[x] Page 9 of the report complains that China’s official cooperation with Cambodia, including central government working groups being sent there undermines the value of the extradition treaty the government also has with Cambodia, although the argument isn’t developed.

[xi] Report p 12.

[xii] Chinese law professors, for example, have raised the US case of Alvarez-Machain with me in conversations about the case of the Swedish citizen Gui Minhai, seemingly forcibly returned to China from abroad. Understanding our own laws at least as well as Chinese academics do, as well as why we feel that due process can be guaranteed in our system, helps frame debate and create acceptable norms.

About Jeremy Daum 121 Articles
Jeremy Daum is a Senior Fellow of the Yale Law School Paul Tsai China Center, based in Beijing, with over a decade of experience working in China on collaborative legal reform projects. His principal research focus is criminal procedure law, with a particular emphasis on protections of vulnerable populations such as juveniles and the mentally ill in the criminal justice system, and is also an authority on China’s ‘Social Credit System’. Jeremy has spoken about these issues at universities throughout China and in the U.S.; and has co-authored a book on U.S. Capital Punishment Jurisprudence for Chinese readers. He is also the founder and contributing editor of the collaborative translation and commentary site Chinalawtranslate.com, dedicated to improving mutual understanding between legal professionals in China and abroad. He translates, writes, edits, does web-design, graphic design, billing, tech support, and social media outreach for China Law Translate.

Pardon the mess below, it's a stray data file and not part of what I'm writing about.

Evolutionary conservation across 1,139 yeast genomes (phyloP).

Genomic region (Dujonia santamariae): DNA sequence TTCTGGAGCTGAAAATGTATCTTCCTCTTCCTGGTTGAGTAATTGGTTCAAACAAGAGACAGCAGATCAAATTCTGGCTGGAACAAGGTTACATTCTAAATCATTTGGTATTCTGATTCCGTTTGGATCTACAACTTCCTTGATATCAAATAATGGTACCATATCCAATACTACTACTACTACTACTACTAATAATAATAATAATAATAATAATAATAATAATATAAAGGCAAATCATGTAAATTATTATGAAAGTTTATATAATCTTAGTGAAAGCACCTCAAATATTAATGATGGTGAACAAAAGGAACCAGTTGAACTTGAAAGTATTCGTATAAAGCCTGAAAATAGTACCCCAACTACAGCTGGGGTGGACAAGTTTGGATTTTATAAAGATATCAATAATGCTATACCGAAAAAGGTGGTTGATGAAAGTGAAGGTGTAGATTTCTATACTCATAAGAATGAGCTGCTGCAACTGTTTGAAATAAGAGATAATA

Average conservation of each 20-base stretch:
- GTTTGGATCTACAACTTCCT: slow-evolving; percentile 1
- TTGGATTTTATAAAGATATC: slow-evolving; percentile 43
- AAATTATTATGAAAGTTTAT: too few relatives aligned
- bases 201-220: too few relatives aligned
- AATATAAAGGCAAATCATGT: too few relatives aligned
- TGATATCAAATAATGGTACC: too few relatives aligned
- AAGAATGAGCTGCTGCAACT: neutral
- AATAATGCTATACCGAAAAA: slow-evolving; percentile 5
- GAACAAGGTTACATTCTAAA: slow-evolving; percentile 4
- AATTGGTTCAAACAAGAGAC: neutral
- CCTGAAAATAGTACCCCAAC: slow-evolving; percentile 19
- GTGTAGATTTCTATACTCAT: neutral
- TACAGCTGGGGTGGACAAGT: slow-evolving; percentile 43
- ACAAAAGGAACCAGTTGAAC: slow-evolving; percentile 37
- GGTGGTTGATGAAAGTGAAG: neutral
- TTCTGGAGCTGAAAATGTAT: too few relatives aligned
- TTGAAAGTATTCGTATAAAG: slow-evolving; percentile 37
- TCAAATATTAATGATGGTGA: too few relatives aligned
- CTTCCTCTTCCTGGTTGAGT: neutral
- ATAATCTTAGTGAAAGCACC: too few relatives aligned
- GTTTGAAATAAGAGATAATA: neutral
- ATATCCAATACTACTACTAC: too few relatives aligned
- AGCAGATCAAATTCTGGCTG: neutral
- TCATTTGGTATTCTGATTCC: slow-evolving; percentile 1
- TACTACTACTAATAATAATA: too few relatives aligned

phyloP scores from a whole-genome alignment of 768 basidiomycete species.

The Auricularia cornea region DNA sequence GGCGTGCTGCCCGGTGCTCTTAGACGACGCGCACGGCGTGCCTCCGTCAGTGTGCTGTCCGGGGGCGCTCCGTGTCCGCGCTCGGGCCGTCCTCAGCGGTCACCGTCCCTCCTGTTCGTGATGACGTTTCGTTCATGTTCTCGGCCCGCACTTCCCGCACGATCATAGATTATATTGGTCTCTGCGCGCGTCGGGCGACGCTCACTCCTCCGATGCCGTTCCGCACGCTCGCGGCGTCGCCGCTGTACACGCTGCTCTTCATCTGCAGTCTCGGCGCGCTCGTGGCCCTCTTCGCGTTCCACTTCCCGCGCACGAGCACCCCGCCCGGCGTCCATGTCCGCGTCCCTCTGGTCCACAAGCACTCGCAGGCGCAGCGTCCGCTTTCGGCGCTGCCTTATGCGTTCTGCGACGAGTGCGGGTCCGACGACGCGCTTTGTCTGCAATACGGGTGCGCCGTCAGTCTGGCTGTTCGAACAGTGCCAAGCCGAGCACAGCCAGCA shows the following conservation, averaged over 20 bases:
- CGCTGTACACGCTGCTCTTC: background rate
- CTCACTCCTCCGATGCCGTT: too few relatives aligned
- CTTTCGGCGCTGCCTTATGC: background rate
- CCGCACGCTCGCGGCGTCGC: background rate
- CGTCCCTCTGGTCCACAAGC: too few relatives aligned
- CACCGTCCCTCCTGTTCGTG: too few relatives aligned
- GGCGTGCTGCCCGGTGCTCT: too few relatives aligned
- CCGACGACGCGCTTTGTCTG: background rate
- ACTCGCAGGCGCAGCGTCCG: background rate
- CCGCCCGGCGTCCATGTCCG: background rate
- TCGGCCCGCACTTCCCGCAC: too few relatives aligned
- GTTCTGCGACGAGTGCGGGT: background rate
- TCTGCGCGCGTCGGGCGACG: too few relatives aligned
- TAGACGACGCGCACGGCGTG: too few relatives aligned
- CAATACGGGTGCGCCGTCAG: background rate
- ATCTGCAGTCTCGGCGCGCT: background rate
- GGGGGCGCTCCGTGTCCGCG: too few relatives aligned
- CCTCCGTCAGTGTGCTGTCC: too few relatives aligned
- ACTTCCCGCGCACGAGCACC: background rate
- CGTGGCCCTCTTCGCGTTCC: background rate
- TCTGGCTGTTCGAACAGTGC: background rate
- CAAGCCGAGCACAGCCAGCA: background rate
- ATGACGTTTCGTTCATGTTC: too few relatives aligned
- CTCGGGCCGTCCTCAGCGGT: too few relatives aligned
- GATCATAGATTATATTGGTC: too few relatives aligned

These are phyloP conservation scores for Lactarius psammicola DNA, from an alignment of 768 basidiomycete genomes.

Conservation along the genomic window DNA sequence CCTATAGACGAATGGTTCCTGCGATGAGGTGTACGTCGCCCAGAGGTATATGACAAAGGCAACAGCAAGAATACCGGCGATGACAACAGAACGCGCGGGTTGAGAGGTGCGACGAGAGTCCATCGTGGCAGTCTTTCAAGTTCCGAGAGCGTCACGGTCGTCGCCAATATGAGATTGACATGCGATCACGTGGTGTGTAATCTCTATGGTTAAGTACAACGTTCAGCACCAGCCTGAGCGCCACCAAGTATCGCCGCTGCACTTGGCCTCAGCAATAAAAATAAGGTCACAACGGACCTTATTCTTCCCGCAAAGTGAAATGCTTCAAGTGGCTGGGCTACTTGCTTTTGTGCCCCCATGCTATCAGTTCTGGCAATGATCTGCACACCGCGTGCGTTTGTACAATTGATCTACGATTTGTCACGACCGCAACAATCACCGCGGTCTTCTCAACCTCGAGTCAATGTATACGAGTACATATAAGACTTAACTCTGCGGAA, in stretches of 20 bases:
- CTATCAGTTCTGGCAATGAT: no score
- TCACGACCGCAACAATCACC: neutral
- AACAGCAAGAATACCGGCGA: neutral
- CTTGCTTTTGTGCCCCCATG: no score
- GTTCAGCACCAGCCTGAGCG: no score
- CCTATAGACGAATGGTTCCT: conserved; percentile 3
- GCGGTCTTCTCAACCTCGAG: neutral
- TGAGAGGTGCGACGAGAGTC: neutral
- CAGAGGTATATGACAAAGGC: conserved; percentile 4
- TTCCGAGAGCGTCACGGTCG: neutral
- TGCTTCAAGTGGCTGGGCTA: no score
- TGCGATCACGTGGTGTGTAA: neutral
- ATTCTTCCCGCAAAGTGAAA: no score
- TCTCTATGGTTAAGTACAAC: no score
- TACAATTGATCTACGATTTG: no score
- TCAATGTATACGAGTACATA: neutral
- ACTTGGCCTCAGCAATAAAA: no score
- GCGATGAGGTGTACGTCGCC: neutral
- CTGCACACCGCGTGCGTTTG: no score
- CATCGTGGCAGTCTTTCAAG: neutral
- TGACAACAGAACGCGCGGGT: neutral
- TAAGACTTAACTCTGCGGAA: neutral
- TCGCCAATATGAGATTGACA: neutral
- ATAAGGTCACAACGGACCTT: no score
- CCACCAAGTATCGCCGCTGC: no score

1 Comment

  1. great review. i am just tired of reading the conspiracy theories and having to hear co workers believing the headline they read with little to no contest behind it. “secret” “police station” buzz words used to deceive feeble minds.

1 Trackback / Pingback

  1. Europe Rebuffs China’s International Law Enforcement Efforts – Ritshek Gautam

Leave a Reply

Your email address will not be published.


*